In 1913, on the eve of the First World War during the arms race between Britain and Germany, Kaiser Wilhelm II (1859-1941) commissioned the shipyard of Papenburg in Lower Saxony to secretly construct a warship that would be shipped and carried in pieces to the shores of Lake Tanganyika in order to help hold on to Germany’s East African colonies. The ship was christened the Graf Goetzen.
It fought in the First World War, was sunk, and was then brought back up and put into service. It has since been used to ferry traders, prostitutes, diamond smugglers, refugees, missionaries and soldiers to the towns along the coast of Lake Tanganyika.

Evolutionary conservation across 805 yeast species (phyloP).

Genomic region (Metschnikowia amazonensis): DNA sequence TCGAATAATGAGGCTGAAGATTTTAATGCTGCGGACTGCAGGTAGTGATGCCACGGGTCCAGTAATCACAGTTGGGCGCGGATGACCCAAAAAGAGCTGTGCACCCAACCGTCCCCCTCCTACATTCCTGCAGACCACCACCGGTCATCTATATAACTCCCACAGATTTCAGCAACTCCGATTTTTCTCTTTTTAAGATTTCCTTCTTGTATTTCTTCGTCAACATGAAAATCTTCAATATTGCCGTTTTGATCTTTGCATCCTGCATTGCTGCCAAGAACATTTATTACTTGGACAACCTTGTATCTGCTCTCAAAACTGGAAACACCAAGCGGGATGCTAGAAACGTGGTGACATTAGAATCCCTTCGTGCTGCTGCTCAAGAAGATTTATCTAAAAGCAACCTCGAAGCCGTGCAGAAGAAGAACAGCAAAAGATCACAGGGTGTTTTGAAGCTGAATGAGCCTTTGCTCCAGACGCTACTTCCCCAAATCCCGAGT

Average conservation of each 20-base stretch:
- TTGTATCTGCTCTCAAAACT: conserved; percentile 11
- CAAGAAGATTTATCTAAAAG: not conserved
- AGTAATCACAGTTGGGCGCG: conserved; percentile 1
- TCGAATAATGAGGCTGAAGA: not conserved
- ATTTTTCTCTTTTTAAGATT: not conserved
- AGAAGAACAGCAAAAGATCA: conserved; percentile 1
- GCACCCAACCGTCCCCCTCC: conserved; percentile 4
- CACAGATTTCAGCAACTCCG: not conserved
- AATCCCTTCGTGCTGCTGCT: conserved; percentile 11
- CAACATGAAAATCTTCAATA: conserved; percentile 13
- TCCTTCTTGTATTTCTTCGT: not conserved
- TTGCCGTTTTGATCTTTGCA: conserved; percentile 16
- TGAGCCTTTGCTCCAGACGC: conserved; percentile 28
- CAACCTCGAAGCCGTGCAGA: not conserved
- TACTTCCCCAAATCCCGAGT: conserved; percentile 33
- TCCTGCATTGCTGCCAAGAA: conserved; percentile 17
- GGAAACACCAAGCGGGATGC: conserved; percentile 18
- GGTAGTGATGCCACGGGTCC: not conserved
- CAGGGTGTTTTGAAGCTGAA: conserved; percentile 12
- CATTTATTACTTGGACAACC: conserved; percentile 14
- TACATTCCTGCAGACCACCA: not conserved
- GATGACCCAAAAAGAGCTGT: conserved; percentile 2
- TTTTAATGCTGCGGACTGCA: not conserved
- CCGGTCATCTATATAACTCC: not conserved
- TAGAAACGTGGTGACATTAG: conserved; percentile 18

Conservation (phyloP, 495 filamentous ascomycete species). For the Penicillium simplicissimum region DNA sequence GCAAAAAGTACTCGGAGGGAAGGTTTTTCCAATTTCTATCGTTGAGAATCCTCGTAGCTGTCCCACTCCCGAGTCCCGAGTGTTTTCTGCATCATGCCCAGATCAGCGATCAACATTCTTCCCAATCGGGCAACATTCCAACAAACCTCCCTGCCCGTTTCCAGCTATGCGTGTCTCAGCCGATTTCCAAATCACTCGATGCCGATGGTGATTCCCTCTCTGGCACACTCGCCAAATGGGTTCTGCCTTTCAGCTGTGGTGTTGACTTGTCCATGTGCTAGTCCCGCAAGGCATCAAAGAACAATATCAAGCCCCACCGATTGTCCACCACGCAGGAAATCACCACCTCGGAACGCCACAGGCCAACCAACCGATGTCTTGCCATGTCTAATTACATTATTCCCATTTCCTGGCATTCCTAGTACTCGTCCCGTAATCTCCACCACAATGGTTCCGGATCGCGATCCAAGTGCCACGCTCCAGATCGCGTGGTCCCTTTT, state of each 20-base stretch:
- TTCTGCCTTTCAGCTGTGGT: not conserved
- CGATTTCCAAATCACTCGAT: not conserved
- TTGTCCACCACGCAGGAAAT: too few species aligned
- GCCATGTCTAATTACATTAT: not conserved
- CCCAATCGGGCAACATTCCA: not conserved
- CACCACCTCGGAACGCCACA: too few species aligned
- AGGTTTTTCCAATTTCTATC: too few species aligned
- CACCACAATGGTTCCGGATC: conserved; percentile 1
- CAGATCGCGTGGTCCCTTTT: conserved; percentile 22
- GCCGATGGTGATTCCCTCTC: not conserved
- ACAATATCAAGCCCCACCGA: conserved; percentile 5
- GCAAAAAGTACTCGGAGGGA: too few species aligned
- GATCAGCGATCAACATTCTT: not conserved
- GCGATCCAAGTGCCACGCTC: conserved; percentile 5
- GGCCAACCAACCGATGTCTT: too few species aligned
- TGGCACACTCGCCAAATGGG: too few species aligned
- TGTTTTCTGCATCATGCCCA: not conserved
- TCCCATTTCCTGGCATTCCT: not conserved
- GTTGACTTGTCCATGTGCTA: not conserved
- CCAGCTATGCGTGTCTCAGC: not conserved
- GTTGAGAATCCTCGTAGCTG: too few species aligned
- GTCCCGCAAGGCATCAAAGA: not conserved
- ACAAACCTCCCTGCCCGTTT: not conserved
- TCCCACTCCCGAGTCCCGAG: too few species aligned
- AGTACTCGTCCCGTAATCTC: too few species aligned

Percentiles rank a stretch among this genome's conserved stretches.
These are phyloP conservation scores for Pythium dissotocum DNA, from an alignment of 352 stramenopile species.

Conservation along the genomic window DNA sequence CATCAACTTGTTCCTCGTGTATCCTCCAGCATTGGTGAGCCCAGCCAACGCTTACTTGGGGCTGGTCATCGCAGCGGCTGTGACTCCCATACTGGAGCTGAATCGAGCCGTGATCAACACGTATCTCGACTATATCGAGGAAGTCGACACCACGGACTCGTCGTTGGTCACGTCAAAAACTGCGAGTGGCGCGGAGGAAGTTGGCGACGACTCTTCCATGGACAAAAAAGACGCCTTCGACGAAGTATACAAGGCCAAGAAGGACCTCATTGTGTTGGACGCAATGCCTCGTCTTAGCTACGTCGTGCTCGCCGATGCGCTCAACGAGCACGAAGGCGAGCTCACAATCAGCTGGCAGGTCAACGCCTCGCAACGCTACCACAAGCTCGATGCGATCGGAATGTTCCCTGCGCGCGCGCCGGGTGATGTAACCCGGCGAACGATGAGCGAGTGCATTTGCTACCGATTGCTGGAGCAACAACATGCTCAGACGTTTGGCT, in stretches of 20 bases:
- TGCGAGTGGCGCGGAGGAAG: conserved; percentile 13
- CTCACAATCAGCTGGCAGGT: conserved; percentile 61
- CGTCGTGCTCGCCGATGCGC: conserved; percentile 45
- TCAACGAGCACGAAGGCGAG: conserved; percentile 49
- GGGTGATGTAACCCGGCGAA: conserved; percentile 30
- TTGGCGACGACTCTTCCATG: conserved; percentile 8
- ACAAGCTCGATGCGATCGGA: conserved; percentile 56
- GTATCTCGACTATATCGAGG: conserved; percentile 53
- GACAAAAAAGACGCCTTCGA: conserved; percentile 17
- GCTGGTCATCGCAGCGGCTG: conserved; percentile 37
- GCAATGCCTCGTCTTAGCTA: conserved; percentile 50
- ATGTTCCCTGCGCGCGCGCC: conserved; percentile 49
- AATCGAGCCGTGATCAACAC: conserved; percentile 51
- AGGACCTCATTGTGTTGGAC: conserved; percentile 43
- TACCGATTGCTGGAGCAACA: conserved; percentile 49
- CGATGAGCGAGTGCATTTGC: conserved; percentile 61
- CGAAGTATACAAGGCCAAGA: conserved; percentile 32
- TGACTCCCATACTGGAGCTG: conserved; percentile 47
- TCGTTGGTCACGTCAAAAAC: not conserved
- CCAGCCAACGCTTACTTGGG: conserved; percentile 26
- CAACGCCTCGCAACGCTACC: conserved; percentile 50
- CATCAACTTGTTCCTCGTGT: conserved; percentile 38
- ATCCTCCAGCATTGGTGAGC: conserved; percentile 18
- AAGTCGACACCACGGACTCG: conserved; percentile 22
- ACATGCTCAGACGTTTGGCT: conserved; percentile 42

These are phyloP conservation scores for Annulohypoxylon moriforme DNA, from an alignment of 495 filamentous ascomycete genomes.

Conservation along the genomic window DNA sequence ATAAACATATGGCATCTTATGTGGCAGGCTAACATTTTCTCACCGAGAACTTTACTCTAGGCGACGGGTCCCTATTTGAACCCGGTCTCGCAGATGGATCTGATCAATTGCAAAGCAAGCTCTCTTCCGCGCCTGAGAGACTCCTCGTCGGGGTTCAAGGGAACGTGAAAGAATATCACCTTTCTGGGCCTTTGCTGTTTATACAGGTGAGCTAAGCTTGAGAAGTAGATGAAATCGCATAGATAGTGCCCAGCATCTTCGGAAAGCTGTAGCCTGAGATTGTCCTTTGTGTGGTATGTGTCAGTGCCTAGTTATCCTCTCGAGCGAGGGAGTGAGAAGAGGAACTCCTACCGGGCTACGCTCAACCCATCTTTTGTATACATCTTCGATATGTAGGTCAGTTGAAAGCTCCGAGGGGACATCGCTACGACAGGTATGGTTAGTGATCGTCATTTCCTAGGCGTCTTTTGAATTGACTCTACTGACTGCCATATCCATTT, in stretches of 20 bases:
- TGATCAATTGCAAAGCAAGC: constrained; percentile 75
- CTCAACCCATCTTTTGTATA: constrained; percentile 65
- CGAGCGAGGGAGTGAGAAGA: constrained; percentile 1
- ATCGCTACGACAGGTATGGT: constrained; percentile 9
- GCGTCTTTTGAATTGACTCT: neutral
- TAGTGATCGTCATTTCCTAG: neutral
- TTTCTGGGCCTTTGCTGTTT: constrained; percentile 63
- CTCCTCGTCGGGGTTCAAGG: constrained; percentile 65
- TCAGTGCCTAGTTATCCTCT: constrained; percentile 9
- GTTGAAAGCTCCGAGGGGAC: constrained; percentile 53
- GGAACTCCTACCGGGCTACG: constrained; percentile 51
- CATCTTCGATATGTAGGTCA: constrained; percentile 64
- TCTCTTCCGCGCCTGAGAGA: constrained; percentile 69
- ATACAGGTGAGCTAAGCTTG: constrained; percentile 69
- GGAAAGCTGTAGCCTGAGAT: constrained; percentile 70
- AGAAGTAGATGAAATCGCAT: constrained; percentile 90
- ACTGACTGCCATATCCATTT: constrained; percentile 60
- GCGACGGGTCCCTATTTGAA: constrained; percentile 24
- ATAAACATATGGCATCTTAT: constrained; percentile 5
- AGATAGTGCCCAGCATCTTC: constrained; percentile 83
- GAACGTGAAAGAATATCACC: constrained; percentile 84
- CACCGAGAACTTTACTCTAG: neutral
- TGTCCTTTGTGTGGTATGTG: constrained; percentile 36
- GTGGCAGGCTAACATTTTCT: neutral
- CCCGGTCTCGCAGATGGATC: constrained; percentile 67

As a child, Hermann-Josef Averdung, a councillor in Papenburg, had heard many stories about how his grandfather had helped to build the great warship. In March, he travelled to Tanzania in search for the ship now known as the Liemba. Averdung wishes to return the ship to Germany. The state-run Tanzanian company that owns the Liemba has suggested it would be willing to part with the vessel in exchange for a newer one.
Clemens Hoges reports in Der Spiegel.
In Kaiser Wilhelm II and the Cartoonists Professor W. A. Coupe suggests, on the basis of the popular cartoon of the period, that the Emperor's person was the object of sustained criticism which seemed to augur well for the future political development of Germany.
In Germany, Britain & the Coming of War Richard Wilkinson explains what went wrong in Anglo-German relations before the First World War.